I’ve been using an ATEM Mini Pro in conjunction with my analog gear for about 3 months now. I primarily use it as a capture card to bring my video art and an HD camcorder feed into video calls. I also use the recording functionality of the Pro model to record my video art at a higher bitrate than I could achieve with OBS on my 2014 Macbook Pro with a Blackmagic Intensity Shuttle.
There are some limitations when it comes to using ATEM switchers with analog gear and Raspberry Pis that I wish I’d known beforehand:
The UI of these switchers and their software is really geared towards preprogramming all of your transitions, Keys, and PiP into macros, and then launching those macros while you’re live, either through macro buttons in the software or using a macro pad like an Elgato StreamDeck (there are no dedicated macro buttons on the device itself). A lot of the Upstream Key (PiP, Luma Key, Chroma key) parameters don’t have sliders in the ATEM Software Control app, instead you have to type numbers into a box or click and drag on the text label of the parameter (usually the rate of change when you click and drag is either too fast or too slow to be very expressive).
It is possible to remotely control some (but not all) of the parameters using atemOSC, and you can use a MIDI to OSC translation app (OSCulator on MacOS, for example) to use a MIDI controller to get physical knobs and faders. This is a pretty good way to get a physical T-bar since the device doesn’t have one (only a virtual one in the app). Notably, the advanced Upstream Key features (masks, moving/scaling the video, color corrections) are not controllable using atemOSC.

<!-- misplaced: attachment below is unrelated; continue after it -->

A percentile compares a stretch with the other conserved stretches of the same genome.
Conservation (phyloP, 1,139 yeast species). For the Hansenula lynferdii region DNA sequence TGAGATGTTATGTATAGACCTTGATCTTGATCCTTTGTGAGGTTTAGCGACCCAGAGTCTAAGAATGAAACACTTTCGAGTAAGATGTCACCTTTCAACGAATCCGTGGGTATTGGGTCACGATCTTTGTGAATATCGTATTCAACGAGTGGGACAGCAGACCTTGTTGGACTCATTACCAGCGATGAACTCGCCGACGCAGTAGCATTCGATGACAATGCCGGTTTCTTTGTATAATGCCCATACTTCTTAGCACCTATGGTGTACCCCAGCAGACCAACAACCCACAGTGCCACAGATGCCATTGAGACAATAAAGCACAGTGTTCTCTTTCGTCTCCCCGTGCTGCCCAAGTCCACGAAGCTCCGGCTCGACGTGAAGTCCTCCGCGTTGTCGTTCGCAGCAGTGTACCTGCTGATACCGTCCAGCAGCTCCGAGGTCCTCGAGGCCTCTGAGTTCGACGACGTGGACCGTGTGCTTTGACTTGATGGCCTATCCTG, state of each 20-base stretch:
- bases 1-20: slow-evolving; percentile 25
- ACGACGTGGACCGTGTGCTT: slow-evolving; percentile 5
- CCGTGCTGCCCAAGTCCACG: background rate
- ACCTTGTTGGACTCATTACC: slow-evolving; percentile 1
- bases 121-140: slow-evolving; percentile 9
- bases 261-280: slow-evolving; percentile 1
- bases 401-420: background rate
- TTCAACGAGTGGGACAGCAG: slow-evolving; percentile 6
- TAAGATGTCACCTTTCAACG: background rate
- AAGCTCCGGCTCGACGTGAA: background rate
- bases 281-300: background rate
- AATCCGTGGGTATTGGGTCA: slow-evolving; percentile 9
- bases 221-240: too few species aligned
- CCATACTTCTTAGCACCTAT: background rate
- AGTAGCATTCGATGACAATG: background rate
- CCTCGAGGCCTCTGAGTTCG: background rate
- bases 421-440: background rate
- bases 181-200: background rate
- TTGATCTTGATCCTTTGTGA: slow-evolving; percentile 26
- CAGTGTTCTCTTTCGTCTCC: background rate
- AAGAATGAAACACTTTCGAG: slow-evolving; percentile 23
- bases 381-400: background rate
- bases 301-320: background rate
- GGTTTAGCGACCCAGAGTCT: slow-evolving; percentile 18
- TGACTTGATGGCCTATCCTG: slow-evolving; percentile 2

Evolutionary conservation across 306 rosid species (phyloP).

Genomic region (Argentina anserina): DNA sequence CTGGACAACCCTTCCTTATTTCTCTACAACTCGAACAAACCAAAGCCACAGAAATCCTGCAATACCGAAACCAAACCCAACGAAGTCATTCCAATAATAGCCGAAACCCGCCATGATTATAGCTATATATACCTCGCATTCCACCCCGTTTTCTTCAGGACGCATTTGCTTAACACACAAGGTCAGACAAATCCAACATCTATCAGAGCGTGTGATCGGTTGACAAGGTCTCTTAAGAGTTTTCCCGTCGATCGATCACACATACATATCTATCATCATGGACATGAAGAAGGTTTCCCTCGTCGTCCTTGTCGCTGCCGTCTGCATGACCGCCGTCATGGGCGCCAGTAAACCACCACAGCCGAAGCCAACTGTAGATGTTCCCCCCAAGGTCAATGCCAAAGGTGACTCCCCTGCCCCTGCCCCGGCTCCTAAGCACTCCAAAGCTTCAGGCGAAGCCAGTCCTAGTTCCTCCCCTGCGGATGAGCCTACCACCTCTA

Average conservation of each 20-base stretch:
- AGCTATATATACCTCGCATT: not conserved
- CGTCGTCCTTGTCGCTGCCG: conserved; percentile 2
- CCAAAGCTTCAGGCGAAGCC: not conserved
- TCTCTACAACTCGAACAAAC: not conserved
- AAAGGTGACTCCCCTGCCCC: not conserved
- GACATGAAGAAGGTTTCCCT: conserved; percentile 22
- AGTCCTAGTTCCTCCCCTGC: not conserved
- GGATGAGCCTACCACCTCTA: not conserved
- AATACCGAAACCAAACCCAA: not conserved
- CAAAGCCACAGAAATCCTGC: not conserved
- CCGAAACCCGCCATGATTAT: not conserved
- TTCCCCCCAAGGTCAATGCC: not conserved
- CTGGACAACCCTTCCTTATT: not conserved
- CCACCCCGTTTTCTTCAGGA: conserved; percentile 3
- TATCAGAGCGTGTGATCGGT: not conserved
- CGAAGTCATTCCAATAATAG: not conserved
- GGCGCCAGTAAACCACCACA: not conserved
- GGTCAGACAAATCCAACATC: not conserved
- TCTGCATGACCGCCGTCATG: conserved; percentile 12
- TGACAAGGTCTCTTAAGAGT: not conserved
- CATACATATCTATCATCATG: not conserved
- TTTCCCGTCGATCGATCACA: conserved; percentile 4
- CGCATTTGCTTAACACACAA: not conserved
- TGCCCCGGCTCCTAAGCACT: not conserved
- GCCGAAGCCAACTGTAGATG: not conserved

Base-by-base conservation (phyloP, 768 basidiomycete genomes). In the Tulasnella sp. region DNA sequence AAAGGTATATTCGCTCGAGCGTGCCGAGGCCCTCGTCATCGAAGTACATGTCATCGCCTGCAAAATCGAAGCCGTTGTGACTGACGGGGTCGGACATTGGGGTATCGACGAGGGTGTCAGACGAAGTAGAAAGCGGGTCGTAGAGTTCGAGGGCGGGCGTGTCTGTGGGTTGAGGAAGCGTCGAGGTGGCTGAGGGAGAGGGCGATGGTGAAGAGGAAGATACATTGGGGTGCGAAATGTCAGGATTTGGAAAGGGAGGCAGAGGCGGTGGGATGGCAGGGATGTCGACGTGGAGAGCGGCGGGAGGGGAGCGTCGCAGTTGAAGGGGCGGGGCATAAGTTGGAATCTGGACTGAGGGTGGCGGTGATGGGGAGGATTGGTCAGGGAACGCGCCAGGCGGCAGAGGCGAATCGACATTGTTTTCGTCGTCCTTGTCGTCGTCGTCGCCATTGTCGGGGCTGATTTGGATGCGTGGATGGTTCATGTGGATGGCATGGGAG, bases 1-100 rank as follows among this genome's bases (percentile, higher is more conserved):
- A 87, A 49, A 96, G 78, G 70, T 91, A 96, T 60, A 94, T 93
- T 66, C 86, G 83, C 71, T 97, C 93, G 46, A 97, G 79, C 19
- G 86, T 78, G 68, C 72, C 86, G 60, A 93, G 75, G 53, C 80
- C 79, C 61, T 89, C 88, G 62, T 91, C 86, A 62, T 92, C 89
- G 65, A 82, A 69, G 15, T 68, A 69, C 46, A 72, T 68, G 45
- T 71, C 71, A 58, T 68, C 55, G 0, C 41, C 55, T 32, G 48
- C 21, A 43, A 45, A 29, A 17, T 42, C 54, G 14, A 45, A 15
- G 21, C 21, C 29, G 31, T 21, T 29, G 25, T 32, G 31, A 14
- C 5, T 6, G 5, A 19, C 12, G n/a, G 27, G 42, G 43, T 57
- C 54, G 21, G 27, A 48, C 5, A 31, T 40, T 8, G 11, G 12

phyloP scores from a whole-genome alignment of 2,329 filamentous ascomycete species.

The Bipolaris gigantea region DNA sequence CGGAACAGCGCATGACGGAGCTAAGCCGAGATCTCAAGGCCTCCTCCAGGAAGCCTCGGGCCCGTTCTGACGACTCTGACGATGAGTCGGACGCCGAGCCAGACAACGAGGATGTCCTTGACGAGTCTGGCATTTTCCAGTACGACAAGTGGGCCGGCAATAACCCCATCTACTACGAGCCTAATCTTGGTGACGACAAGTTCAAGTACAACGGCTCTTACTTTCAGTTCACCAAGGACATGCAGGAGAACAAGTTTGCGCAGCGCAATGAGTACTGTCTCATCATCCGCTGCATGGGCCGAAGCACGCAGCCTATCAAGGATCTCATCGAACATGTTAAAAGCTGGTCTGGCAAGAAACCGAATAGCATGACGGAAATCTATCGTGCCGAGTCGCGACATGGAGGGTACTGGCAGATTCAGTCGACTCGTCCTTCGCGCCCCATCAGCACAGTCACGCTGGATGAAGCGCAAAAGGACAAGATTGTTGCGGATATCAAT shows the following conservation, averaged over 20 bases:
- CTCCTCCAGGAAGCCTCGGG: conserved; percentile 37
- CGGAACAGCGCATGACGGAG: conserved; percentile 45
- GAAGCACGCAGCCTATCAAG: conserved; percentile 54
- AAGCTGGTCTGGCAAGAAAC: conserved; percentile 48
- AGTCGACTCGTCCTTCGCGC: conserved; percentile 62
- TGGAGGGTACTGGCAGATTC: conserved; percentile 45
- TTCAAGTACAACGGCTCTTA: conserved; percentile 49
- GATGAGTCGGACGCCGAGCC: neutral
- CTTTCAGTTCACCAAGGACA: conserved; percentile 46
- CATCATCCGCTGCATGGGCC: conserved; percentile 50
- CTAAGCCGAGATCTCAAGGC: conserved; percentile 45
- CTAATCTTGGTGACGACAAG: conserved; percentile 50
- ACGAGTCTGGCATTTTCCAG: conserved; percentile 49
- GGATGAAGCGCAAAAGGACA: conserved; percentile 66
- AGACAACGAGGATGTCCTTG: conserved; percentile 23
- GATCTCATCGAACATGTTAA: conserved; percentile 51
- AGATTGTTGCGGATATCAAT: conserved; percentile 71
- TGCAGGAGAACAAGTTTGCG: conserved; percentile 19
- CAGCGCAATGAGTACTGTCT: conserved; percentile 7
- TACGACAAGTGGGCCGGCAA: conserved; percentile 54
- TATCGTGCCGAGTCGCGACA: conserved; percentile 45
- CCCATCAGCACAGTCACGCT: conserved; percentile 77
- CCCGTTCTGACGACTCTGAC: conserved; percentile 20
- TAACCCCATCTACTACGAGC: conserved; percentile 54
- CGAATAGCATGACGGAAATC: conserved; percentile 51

The HDMI inputs are advertised as having scalers on them, but they only scale between the different framerates of 1080p/1080i, not between different resolutions. You will need an HDMI upscaler if you want to use the HDMI output of r_e_c_u_r or any of @andrei_jay’s raspberry pi instruments, since those output at 480p.
I’ve done internal mixer feedback with it using the HDMI output and it’s pretty cool because it’s so much faster than what I could achieve with capture cards in my computer. Like @palomakop said though, it’s digital so it’s static. You can manipulate/process the feedback using the Upstream Keyer by using it as the key fill (chroma key settings give you color correction and brightness/contrast/saturation, as well as xy position and scale) and then layer something else on top using the Downstream Keyer (luma key only). Got some really cool results that way.
A note on cheap RCA2HDMI converters:
- I had one of the really cheap ones (GANA RCA2HDMI) and it stretches out 4:3 video to fill the screen instead of preserving the original aspect ratio. That may or may not be a deal breaker for you but I’d recommend jumping up to the like ~$30 range.
Overall, I’ve found the ATEM Mini Pro to be a great tool at the end of the chain to capture and/or record my video art, but a somewhat poor substitute for an analog video mixer as a tool for the creation of video art, mostly coming down to the limited UI. Based on how you’ve described your use case, I think you’d have a much better time with something like an Edirol V4, since it has a more expressive interface and it’ll play nicer with the stuff you already have (won’t need so many scalers). I got mine on Ebay (less than a year ago) for less than the price of an ATEM Mini, and it’s fairly compact compared to the Panasonic video mixers. I don’t really do glitch stuff so I can’t speak to the TBC, maybe someone else can.
I tried to give as much info as I could think of since there isn’t a whole lot of other info out there, but if you’ve got any other questions let me know and I’d be happy to answer them.